Figure 1. The results of the sequencing of the samples obtained from patients with lower-grade gliomas were organized by IDH1, IDH2, and NGS-based 1p/19q co-deletion status. The presence of more than one variant is shown in multiple color boxes. WT, wild type; mut, mutant (Published by Carter et al. (11)).

3. Pilocytic Astrocytoma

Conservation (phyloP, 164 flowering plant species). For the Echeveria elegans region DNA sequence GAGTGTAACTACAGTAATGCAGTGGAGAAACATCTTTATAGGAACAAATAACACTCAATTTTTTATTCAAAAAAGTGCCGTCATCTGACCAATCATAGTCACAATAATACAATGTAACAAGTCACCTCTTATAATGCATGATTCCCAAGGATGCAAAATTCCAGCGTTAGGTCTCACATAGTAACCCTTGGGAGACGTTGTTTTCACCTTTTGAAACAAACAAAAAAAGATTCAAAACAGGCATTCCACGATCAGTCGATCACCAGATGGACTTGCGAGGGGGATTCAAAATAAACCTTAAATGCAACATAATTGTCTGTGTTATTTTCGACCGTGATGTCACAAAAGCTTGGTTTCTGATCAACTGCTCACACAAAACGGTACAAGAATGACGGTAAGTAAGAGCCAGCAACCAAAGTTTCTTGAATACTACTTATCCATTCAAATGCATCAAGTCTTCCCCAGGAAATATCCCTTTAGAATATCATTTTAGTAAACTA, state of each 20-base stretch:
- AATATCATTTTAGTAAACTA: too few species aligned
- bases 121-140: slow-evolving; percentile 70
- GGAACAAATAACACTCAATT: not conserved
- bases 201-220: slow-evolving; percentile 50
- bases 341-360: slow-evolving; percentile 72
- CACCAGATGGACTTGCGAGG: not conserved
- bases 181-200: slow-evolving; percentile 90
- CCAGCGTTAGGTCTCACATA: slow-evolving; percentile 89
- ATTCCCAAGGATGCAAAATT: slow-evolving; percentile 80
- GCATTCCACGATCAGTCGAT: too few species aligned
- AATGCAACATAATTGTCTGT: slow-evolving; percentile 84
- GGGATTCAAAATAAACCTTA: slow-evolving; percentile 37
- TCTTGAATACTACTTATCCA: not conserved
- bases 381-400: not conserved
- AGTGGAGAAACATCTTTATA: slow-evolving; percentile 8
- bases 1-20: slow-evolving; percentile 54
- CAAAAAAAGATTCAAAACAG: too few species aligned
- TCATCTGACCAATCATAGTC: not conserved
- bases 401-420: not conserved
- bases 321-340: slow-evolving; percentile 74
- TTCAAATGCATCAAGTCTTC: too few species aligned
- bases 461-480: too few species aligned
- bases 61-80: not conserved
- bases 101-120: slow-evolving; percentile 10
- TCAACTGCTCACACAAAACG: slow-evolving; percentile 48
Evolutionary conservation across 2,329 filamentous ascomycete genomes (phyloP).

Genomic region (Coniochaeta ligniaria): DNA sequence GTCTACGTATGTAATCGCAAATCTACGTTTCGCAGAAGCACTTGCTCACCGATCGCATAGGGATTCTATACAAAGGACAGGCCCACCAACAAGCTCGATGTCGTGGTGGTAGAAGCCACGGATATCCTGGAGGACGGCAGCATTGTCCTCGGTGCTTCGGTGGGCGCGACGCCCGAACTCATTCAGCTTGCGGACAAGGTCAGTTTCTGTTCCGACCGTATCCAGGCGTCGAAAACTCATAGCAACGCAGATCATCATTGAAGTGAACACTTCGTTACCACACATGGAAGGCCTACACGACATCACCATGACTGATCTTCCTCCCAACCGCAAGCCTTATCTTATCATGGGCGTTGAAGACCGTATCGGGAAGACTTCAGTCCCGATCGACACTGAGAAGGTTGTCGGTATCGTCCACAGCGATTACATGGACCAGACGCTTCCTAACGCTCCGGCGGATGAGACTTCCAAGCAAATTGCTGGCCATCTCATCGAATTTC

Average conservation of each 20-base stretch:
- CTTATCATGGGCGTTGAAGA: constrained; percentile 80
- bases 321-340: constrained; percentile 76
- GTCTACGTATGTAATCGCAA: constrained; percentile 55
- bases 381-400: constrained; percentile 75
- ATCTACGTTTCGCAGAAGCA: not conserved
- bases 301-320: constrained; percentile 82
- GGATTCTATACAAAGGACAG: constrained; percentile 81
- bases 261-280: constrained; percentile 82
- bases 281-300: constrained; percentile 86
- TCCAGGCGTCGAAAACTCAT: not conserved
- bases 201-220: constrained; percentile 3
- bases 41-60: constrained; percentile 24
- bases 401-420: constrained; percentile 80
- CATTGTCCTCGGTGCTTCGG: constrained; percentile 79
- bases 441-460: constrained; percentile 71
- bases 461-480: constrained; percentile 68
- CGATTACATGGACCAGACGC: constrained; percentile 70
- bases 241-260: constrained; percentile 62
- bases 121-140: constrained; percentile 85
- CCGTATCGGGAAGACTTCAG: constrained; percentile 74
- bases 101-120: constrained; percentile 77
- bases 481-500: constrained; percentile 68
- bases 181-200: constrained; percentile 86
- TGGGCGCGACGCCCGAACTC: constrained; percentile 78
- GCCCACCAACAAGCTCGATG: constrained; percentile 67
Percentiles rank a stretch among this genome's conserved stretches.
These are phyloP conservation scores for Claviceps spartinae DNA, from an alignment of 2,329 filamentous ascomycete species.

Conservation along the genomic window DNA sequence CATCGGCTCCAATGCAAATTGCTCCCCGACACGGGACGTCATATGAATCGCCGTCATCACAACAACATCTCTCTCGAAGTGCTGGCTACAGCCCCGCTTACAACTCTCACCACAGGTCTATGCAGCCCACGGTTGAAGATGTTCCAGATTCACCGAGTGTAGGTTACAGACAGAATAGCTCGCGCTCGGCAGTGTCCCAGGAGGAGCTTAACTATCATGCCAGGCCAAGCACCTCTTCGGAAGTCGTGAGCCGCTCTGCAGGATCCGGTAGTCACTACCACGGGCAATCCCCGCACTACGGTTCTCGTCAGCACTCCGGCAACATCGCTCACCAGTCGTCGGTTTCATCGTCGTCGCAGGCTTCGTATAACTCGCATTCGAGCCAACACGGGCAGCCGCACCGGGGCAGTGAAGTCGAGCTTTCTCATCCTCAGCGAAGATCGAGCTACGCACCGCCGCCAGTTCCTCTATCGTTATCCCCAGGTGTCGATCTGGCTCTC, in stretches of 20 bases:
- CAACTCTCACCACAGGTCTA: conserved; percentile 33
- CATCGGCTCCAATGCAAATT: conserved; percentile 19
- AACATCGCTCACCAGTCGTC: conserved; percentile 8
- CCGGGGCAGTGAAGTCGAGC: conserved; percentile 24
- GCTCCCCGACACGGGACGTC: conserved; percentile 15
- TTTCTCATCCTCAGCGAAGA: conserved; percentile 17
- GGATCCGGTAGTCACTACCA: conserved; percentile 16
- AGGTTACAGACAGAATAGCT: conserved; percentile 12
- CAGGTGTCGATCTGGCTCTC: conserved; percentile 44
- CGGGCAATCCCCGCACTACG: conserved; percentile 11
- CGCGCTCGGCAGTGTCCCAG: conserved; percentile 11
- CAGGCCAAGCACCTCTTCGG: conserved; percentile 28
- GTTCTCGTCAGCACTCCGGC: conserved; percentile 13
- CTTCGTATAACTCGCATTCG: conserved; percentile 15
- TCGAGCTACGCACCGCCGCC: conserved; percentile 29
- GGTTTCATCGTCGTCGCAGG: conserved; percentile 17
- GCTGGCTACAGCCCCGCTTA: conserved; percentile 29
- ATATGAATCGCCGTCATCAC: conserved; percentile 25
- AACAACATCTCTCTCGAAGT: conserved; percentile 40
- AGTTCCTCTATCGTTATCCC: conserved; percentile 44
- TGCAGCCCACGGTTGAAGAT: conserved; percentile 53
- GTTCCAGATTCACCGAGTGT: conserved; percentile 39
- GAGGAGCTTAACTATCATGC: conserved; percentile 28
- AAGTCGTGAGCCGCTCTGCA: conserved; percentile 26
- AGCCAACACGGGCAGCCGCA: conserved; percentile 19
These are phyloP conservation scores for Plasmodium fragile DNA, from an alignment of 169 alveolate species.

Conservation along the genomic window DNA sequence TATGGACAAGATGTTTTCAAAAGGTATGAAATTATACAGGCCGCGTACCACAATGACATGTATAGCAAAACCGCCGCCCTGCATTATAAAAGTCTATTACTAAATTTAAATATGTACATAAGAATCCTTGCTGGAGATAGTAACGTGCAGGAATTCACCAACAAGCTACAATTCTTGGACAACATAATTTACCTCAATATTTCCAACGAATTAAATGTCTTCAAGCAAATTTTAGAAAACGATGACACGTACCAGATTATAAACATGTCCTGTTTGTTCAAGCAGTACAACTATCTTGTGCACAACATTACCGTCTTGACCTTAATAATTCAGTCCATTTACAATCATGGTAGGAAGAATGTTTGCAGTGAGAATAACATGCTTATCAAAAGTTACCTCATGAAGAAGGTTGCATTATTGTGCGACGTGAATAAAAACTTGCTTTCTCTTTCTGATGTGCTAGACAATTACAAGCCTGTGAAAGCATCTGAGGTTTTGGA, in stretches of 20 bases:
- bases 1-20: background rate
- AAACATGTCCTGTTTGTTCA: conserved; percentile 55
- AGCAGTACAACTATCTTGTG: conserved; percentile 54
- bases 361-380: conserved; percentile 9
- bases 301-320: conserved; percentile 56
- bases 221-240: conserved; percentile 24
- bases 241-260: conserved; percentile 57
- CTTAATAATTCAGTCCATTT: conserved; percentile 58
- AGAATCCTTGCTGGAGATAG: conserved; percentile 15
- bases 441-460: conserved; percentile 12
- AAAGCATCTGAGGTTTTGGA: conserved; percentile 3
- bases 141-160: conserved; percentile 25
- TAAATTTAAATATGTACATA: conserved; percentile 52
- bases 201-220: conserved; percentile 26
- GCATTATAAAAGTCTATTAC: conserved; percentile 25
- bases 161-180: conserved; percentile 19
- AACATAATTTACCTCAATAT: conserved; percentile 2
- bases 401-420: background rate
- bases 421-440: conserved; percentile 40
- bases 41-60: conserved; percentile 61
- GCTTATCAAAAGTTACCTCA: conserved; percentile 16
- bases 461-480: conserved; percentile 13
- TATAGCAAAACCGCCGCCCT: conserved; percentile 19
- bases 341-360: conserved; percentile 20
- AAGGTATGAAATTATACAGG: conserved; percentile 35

Pilocytic astrocytomas (PAs) are WHO grade I CNS tumors that are most common in children with the age of less than 19 years old (0.84 per 100,000) with approximately 700 new cases being annually diagnosed in the United States (13). Despite the WHO classification, these tumors are still clinically referred to by other terms, including optic glioma, cerebellar astrocytoma, and infundibuloma due to their certain anatomic sites and the distinct predilection in young patients (14). Considering the difficulty in diagnosing PA using anaplastic features that are exclusively based on morphology, applying the relevant molecular biomarkers to diagnose the presence of mitogen-activating protein kinase (MAPK) pathway alterations are necessary (15). The results of whole genome sequencing have shown that single alterations of the MAPK pathway are solely detected in almost all PA cases, indicating that PA represents a one-pathway disease (14). Activation of MAPK signaling through various described mutations or alterations, the commonest tandem duplication is located at 7q34 that leads to KIAA1459-BRAF fusion, is present in most of the PA cases. Therefore, the identification of a known mutation/alteration is useful to support the diagnosis of PA (16-18). To investigate the full range of genetic alterations present in PA, the whole genome sequencing of DNA obtained from blood has been performed. Jones et al. have identified KIAA1549:BRAF fusion variants, FAM131B:BRAF fusion, four BRAFV600E mutations, and one BRAFins599T in pediatric brain tumors by NGS analysis (16). It has been also detected a new recurrent alteration, namely mutation of two hotspot residues (N546 and K656) in the kinase domain of FGFR1 that are occasionally observed in adult glioblastoma (GBM) (19). The NGS analysis has also demonstrated that GIT2-BRAF fusion is identical to that detected in other fusion alterations in PA. This fusion most likely acts as a tumor driver that activates the MAPK signaling pathway (20).